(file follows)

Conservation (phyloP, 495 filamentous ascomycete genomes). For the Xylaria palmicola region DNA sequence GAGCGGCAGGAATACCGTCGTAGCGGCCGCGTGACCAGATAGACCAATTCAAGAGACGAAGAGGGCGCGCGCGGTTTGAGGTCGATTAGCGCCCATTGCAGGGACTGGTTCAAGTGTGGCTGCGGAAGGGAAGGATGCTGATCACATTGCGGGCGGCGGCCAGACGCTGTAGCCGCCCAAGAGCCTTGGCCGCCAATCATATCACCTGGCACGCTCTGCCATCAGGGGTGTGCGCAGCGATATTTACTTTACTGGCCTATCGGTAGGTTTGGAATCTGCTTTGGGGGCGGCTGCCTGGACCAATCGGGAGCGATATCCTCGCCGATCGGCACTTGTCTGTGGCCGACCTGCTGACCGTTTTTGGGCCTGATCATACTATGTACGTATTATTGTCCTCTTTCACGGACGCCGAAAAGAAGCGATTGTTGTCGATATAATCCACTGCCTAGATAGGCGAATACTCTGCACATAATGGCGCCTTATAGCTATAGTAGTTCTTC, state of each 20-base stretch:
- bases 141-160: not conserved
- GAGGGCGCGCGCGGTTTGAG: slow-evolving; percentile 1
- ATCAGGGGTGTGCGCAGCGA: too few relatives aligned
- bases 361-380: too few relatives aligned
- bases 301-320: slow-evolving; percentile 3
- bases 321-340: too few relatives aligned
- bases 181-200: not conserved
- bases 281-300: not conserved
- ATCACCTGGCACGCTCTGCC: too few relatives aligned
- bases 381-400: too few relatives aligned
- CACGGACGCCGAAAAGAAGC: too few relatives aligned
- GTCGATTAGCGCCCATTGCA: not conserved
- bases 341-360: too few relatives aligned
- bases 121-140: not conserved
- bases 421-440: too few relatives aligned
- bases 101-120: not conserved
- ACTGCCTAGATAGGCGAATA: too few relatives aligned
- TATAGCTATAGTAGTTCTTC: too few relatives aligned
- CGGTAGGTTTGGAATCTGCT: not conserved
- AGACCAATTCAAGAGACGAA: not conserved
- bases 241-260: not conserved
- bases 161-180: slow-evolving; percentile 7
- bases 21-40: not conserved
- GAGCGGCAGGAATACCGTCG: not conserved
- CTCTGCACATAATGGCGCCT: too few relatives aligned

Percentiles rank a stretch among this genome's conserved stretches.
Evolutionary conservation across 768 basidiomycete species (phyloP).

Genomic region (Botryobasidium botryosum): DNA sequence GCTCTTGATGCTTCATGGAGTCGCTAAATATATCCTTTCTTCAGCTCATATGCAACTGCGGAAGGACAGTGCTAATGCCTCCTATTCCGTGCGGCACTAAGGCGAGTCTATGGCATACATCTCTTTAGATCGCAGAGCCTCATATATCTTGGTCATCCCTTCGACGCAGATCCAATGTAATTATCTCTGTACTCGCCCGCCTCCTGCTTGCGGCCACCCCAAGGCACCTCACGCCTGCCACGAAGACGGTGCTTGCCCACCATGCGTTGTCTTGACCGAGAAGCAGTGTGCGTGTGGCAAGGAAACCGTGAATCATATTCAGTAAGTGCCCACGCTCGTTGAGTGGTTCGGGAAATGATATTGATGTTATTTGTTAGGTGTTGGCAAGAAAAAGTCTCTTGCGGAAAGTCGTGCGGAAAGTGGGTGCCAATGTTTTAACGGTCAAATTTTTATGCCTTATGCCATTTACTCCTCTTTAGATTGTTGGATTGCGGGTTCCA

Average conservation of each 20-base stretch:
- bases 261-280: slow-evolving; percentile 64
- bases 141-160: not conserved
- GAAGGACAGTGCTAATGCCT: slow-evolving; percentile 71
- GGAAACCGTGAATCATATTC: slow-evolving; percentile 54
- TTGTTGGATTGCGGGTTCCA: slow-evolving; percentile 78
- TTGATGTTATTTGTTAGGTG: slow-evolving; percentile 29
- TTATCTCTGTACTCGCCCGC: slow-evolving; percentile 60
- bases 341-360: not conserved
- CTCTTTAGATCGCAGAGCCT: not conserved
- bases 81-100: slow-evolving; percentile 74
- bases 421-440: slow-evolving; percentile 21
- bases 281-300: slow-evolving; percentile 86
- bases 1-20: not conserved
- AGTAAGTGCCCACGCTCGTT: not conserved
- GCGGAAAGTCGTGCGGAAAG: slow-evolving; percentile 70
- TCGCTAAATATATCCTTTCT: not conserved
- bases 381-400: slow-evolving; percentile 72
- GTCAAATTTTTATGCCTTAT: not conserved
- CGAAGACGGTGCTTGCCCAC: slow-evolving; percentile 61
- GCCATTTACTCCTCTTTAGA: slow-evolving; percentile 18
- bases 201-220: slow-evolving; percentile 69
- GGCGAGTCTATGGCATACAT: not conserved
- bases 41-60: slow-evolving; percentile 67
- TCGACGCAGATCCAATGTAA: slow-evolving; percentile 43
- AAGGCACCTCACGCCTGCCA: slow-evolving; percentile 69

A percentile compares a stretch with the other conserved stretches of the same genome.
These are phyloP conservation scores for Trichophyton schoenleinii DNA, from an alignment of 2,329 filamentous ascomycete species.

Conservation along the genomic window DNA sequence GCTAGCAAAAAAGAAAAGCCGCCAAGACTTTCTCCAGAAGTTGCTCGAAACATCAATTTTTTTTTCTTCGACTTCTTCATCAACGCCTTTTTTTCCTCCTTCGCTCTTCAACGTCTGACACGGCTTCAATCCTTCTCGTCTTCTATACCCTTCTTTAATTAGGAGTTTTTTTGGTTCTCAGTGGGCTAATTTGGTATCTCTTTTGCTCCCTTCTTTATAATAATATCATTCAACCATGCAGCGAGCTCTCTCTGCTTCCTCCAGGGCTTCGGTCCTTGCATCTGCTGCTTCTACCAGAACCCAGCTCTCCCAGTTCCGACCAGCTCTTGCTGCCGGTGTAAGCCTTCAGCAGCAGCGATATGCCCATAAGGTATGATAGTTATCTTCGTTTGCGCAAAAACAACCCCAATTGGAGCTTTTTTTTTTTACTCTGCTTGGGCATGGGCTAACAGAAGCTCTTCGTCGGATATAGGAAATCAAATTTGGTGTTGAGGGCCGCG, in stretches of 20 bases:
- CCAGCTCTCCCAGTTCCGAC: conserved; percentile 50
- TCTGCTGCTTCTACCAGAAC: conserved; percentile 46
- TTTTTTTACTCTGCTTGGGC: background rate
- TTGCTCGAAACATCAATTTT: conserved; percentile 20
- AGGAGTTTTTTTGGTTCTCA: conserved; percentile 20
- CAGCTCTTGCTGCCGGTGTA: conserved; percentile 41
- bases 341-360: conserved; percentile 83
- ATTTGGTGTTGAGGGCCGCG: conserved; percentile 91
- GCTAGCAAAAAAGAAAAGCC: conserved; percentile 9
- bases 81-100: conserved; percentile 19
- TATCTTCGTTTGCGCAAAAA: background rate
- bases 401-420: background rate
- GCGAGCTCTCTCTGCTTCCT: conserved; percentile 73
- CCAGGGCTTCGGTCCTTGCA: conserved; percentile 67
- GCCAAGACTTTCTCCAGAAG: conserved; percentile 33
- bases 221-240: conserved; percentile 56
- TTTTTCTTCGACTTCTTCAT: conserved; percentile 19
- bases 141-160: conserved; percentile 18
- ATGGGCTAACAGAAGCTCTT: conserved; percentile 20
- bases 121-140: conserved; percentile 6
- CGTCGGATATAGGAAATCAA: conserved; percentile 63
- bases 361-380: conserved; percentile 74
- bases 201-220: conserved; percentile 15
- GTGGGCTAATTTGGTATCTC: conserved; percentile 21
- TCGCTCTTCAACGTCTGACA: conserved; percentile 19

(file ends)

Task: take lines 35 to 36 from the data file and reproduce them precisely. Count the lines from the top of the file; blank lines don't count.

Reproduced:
- TTGTTGGATTGCGGGTTCCA: slow-evolving; percentile 78
- TTGATGTTATTTGTTAGGTG: slow-evolving; percentile 29